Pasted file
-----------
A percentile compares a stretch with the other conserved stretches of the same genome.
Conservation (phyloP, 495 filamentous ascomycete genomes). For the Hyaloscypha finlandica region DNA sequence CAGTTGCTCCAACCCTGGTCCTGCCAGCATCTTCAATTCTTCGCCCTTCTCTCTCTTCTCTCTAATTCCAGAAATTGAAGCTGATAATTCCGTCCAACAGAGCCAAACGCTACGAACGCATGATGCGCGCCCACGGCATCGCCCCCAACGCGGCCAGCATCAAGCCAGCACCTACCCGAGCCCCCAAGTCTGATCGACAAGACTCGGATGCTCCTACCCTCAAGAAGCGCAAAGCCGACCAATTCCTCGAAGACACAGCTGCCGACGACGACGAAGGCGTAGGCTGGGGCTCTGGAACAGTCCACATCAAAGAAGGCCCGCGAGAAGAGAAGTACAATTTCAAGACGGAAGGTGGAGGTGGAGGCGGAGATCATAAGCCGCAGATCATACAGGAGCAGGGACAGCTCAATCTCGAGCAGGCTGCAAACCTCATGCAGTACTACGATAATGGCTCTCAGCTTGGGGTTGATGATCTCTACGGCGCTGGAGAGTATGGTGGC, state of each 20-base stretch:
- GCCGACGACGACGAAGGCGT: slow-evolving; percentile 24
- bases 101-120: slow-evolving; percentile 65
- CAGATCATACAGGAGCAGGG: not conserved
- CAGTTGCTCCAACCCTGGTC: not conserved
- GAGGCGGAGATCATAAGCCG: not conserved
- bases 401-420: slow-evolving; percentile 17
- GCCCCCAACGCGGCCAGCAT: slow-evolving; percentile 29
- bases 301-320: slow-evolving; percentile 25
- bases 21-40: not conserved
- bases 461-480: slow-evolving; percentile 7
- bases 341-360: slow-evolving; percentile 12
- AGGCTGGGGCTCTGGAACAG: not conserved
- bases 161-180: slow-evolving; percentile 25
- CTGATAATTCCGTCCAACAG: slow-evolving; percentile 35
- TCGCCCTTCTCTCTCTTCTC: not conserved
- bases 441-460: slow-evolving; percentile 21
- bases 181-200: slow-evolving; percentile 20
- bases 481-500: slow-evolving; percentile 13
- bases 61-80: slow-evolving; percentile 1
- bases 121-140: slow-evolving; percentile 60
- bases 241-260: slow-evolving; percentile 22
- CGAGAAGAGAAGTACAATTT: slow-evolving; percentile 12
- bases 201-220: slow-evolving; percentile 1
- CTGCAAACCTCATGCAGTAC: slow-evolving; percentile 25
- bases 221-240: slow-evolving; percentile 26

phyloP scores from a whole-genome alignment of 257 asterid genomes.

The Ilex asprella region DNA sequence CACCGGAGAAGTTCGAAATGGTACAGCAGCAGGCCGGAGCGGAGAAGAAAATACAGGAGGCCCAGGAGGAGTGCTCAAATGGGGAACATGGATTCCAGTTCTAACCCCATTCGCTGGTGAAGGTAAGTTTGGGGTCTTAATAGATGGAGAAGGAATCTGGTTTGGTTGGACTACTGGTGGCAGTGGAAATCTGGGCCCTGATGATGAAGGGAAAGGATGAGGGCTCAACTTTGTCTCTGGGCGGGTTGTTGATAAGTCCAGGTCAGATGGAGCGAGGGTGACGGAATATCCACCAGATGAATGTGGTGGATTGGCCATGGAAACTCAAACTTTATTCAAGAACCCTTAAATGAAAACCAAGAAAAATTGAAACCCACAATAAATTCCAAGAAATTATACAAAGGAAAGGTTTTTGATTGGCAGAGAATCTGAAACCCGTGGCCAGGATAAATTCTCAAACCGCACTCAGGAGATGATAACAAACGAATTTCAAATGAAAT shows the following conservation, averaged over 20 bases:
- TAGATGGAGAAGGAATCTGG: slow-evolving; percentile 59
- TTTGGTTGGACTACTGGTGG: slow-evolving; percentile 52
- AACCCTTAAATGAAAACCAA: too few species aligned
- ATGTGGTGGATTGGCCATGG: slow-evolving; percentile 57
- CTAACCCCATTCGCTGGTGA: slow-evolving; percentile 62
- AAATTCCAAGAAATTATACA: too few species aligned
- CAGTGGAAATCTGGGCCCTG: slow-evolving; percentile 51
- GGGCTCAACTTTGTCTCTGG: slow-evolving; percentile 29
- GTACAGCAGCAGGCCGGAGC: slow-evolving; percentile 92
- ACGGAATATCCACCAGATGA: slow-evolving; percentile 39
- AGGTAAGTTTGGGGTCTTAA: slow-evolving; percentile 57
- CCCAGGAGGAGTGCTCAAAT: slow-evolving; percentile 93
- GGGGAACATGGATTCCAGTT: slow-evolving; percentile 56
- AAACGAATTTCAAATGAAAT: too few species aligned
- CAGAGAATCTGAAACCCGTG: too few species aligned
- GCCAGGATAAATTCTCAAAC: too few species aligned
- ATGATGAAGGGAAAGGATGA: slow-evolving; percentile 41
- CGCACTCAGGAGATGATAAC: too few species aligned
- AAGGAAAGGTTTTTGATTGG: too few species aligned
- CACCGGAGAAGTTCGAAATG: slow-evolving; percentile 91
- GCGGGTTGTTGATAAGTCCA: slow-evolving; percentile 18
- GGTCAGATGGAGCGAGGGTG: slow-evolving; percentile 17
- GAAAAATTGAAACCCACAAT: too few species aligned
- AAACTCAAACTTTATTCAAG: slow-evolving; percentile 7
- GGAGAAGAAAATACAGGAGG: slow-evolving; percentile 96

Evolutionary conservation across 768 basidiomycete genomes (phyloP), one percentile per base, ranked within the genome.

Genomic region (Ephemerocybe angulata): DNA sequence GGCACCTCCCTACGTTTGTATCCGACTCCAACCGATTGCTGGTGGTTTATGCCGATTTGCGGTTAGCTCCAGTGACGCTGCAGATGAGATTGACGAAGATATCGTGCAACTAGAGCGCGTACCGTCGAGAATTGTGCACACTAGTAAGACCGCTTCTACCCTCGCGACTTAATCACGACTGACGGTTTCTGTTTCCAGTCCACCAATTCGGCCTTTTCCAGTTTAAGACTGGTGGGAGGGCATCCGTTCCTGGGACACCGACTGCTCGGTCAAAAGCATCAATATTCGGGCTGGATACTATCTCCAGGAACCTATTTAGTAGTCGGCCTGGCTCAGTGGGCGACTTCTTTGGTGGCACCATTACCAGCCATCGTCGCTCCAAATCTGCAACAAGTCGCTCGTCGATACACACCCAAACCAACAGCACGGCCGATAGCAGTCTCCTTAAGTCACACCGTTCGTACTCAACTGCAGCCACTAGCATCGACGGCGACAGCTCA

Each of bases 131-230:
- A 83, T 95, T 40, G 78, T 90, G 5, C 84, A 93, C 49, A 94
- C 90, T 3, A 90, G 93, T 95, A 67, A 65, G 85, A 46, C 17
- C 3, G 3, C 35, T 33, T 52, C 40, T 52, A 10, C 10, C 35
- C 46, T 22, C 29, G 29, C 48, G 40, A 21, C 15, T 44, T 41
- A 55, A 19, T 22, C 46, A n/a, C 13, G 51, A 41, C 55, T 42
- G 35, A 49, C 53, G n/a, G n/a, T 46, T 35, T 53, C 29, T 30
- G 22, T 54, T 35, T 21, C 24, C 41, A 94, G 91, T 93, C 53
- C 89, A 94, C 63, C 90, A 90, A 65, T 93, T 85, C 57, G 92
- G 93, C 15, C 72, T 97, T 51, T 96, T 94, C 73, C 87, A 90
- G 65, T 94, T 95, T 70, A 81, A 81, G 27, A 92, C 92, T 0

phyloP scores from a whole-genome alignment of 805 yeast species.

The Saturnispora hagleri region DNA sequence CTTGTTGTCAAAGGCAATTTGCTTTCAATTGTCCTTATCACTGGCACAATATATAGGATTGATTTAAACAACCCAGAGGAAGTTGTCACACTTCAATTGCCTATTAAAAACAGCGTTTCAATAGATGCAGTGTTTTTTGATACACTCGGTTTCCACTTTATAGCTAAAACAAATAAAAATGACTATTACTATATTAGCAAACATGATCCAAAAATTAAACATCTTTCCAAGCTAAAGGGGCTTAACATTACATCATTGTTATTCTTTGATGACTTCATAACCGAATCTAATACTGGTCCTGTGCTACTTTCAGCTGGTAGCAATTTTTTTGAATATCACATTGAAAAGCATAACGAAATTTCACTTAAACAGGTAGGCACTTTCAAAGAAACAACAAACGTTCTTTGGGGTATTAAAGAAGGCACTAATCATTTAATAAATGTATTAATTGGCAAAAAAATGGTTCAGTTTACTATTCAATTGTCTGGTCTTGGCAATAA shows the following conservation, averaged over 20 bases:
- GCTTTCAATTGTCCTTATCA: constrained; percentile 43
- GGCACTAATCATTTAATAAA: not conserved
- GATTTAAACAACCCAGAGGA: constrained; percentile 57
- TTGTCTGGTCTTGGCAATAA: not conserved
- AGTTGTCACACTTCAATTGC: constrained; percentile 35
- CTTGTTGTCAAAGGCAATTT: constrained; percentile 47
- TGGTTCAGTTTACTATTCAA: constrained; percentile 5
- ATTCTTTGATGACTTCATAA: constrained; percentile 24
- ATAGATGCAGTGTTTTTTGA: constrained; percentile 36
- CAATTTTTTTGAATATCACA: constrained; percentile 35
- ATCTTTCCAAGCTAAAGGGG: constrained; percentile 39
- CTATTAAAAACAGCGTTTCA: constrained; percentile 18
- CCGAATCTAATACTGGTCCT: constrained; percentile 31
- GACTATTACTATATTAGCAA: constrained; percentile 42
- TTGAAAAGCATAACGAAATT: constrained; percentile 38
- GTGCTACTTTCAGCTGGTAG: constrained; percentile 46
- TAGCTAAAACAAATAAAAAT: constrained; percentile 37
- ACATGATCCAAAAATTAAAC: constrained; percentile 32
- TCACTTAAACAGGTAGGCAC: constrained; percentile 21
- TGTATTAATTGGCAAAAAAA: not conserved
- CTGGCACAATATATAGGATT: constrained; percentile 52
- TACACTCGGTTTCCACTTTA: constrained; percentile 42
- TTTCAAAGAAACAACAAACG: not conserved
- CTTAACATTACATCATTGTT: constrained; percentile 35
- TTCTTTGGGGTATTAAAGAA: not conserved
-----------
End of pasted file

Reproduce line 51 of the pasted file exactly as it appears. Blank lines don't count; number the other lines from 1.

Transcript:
- GGTCAGATGGAGCGAGGGTG: slow-evolving; percentile 17